If you were confronted with the chirping, hungry mouth of an abandoned baby swallow, the wary face and perky ears of an orphaned fox kit or deceptively cute fuzziness of a motherless baby raccoon, chances are pretty good you would be moved to help them.
And that’s certainly true of the mostly volunteer staff at Chintimini Wildlife Center, a nonprofit organization on Lewisburg Road that rehabilitates orphaned and injured animals.
Lately, the center has been dealing with an influx of animals from the Eugene area for about a month, following the closure of the Willamette Rehabilitation Center.
Mary Estes, Chintimini’s rehabilitation director, said May to September is the busy season for Chintimini, and the organization typically takes in five to 10 animals a day during that time. The animals coming in from Eugene have nearly doubled the intake rate, Estes said.
“It’s not like we have a choice,” she said. “There’s no where else for them to go. It’s either leave them to die or send them out for untrained people to care for.”
Estes said Chintimini typically has around 10 volunteers working every day on alternating shifts, which can be very intense. Some animals, such as baby birds, need feeding every 15 minutes or so.
“Everyone’s sweating, feeding, medicating and cleaning these animals,” she said.
The influx of animals comes at a tricky time, Estes said, because many of the organization's volunteers are college students who have gone home for the summer.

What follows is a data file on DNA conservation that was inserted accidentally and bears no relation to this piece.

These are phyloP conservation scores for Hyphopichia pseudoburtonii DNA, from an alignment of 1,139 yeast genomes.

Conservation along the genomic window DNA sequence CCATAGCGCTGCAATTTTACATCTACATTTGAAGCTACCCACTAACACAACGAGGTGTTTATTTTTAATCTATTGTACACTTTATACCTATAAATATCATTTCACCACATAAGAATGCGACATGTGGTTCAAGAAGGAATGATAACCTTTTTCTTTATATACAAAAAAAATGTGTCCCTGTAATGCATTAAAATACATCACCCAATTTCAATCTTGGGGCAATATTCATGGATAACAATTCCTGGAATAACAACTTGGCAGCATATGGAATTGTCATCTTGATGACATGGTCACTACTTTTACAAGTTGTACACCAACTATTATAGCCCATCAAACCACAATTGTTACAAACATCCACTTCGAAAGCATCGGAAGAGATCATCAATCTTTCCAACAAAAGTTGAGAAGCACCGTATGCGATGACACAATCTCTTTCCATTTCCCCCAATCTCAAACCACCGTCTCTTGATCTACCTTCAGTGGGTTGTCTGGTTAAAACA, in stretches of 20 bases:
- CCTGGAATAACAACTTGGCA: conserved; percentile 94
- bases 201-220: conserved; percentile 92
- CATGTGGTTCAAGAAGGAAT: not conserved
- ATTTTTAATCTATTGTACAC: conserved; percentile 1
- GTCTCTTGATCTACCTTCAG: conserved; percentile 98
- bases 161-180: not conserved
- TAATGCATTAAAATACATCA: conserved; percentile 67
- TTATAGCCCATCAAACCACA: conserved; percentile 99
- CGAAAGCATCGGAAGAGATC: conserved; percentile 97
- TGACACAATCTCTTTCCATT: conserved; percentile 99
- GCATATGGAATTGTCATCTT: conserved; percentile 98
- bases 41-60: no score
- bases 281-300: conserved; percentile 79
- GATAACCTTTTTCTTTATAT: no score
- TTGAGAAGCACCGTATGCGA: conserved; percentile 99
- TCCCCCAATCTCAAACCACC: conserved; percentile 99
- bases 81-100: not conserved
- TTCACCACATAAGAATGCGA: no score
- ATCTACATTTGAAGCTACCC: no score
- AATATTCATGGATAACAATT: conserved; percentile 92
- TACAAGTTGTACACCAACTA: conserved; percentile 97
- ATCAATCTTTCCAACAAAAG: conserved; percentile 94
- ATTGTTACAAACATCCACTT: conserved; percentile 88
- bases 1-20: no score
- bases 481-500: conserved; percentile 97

Estes said last year Chintimini took in 1,500 animals. This year, it's on pace to easily surpass that: As of Monday it already had received nearly 1,000 animals this year.
“Obviously we’re flying through our budget,” she said.
Just buying insects to feed baby birds takes thousands of dollars each year, she said. Estes said the center always needs donations and volunteers.
The Eugene rehabilitation center has closed over permitting issues, said Sarah Spangler, Chintimini's associate director. She said she hopes the Eugene shelter is able to reopen soon, but doesn't know if that will happen.
Willamette Rehabilitation Center’s public phone number went unanswered Monday afternoon and the center’s voicemail box was full.
Until the Eugene shelter reopens, Spangler said, Chintimini’s staff will continue to both rehabilitate animals and educate the public on living with wildlife.
“We provide a service to the animals in the mid-Willamette Valley, and a lot of Oregon, but we also provide a service to people. People’s lives are enlivened by animals.”